Publication Date



In this article, I argue that political repression during the Moroccan Years of Lead (1956-1999) engendered myriad losses in the fields of education and culture. However, the scholarly focus on the embodied effects of state violence on former prisoners and forcibly disappeared individuals has overlooked the intangible damages both education and culture sustained during this period. In investigating the imbrication of political conservatism, educational reform and censorship, the article opens a more critical space for the conceptualization of the broader implications of the Years of Lead for education and culture. Drawing on several primary sources in Arabic and French, including documents of the Moroccan Student Union (UNEM), Lamalif issues, and ERC’s final report, I examine how educational and cultural loss was constitutive of the experience of Years of Lead. Combining close readings with historical analysis, this article is an invitation to broaden the scope of scholarly investigation of the multilayered ramifications of statal political violence on socio-economic and cultural fields in Morocco.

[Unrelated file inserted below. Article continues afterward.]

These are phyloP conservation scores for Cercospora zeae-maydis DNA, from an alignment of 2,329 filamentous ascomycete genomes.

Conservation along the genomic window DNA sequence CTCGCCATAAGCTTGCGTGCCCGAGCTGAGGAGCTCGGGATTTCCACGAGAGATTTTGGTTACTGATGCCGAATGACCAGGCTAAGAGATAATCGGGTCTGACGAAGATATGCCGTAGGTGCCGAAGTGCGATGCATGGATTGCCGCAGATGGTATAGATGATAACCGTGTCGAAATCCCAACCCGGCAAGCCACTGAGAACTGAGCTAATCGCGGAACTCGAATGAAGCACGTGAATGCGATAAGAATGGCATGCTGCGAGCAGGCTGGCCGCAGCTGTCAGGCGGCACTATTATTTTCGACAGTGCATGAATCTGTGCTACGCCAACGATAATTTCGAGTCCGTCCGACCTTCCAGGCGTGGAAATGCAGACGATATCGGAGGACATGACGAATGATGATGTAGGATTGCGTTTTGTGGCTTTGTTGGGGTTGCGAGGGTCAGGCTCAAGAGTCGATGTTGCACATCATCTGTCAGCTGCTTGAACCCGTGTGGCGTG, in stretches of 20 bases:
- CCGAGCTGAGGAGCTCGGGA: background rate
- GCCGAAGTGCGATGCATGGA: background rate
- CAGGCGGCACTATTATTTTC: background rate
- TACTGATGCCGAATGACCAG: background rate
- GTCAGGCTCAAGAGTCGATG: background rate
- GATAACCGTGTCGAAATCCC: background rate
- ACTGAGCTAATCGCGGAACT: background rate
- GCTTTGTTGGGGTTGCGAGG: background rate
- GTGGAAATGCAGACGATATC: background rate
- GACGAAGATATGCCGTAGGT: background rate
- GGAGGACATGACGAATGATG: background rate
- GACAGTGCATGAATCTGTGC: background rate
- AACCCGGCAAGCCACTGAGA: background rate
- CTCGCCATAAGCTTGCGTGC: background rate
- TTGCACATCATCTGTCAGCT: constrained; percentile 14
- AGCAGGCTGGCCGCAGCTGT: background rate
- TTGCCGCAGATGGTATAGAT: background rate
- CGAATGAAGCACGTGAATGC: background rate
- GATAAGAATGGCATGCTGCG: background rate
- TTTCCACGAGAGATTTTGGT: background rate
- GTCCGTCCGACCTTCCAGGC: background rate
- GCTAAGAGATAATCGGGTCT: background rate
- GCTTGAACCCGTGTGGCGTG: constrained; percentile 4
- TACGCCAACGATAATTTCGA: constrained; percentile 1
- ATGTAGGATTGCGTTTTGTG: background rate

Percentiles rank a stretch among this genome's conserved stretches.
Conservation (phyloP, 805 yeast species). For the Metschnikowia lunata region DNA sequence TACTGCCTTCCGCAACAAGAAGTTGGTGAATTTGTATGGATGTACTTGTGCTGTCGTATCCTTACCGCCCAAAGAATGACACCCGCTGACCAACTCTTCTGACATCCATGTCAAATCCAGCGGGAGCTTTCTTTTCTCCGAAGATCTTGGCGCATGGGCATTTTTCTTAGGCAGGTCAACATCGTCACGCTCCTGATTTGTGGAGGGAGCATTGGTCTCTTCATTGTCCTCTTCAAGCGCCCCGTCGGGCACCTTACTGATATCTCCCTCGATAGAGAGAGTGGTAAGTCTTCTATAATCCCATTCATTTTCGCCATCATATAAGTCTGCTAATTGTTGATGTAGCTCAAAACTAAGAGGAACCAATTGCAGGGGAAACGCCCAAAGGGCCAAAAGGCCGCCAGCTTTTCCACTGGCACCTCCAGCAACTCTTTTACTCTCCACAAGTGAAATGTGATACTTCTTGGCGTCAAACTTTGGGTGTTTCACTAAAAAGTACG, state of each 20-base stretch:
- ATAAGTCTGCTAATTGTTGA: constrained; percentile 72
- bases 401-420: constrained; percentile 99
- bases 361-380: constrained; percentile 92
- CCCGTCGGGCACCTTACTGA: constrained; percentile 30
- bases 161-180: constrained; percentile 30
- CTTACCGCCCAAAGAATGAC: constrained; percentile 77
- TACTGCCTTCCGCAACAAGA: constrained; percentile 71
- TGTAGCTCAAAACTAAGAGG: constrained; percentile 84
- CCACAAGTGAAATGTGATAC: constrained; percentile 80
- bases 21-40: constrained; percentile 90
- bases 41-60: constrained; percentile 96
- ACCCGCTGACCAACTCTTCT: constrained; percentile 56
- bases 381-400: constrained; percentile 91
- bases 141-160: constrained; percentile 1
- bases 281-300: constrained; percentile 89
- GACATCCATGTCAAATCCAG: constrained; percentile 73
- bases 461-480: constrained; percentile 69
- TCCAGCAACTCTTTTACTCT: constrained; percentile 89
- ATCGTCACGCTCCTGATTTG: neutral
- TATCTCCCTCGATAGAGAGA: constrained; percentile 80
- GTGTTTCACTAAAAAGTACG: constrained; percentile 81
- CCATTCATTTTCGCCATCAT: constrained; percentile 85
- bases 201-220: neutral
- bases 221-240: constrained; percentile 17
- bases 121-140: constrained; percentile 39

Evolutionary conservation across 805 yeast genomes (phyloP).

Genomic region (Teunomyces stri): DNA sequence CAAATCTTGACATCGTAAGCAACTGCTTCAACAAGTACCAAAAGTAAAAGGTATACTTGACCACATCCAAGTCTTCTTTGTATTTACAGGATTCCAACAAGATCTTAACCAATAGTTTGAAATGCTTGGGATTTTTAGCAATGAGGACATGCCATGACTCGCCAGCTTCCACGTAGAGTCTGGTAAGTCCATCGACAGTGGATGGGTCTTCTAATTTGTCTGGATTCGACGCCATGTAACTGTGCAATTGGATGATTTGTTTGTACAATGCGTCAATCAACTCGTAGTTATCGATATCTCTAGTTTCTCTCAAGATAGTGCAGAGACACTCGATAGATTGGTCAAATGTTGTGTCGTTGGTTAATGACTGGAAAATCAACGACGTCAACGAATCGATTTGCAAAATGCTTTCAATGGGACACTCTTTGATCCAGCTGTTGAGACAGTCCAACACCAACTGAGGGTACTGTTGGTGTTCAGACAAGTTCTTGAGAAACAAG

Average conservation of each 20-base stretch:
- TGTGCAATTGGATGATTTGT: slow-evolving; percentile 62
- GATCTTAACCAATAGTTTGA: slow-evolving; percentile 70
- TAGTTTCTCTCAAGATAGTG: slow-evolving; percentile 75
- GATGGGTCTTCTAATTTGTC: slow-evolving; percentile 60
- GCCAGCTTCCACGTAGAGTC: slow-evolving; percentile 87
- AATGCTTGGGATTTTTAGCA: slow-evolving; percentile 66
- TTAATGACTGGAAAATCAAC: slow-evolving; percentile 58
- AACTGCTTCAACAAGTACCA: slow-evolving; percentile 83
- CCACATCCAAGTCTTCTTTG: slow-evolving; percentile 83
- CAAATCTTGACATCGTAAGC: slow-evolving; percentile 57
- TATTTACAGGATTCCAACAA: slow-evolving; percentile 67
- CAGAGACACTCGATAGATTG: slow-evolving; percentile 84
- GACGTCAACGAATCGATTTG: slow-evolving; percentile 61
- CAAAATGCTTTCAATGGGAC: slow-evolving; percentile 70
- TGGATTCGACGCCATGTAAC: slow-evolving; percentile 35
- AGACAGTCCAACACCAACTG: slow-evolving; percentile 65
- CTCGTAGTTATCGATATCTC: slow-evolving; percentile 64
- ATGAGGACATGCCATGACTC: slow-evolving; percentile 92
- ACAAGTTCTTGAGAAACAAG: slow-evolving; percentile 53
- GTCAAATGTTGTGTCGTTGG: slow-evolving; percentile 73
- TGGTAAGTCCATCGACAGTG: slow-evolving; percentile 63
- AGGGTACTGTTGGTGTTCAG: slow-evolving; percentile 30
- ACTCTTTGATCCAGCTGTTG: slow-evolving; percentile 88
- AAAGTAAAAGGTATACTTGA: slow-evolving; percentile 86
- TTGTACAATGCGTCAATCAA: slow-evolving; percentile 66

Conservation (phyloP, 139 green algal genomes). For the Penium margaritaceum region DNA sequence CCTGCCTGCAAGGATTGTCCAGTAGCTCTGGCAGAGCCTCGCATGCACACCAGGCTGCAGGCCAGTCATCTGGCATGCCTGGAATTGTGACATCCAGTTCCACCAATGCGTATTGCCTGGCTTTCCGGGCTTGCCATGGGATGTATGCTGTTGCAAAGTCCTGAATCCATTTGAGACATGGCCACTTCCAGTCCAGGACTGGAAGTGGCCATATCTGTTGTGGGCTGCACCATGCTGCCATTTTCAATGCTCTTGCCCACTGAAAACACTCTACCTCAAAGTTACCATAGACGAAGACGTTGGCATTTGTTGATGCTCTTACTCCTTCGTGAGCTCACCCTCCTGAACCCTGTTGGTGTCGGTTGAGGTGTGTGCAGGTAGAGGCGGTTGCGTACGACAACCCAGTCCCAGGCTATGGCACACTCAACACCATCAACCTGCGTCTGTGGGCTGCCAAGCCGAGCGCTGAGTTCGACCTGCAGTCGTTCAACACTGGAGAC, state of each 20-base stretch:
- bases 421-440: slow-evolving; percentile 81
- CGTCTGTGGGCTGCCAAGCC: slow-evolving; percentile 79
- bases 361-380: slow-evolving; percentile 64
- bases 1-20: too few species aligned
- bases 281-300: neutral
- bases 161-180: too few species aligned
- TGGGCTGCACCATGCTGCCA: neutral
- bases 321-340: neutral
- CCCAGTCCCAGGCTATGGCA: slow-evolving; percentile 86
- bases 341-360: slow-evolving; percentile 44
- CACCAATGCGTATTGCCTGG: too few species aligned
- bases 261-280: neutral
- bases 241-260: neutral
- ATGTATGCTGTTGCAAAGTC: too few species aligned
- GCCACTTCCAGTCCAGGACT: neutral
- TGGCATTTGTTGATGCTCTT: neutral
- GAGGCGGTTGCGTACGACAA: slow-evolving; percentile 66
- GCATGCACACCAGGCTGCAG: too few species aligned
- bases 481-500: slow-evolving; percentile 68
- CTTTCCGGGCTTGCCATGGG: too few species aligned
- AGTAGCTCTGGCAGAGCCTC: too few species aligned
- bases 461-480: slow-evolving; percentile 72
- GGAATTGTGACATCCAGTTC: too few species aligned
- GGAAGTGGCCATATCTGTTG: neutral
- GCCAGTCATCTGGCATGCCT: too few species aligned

Author Bio(s)

Brahim El Guabli is Assistant Professor of Arabic Studies and Comparative Literature at Williams College. His work investigates literary representations of state violence as well as history rewriting in politically transitioning spaces. His journal articles have appeared in Interventions, Cambridge Journal of Postcolonial Literary Inquiry, Arab Studies Journal, and The Journal of North African Studies, and META, among others. El Guabli is the co-editor of the forthcoming Lamalif: A Critical Anthology of Societal Debates in Morocco During the "Years of Lead" (Liverpool University Press). El Guabli’s first book manuscript is entitled Other-Archives: Jews, Berbers, and Political Prisoners Rewrite the Post-1956 Moroccan Nation, and his second book project is Saharan Imaginations, From Mild to Wild: Rethinking a Misunderstood Place.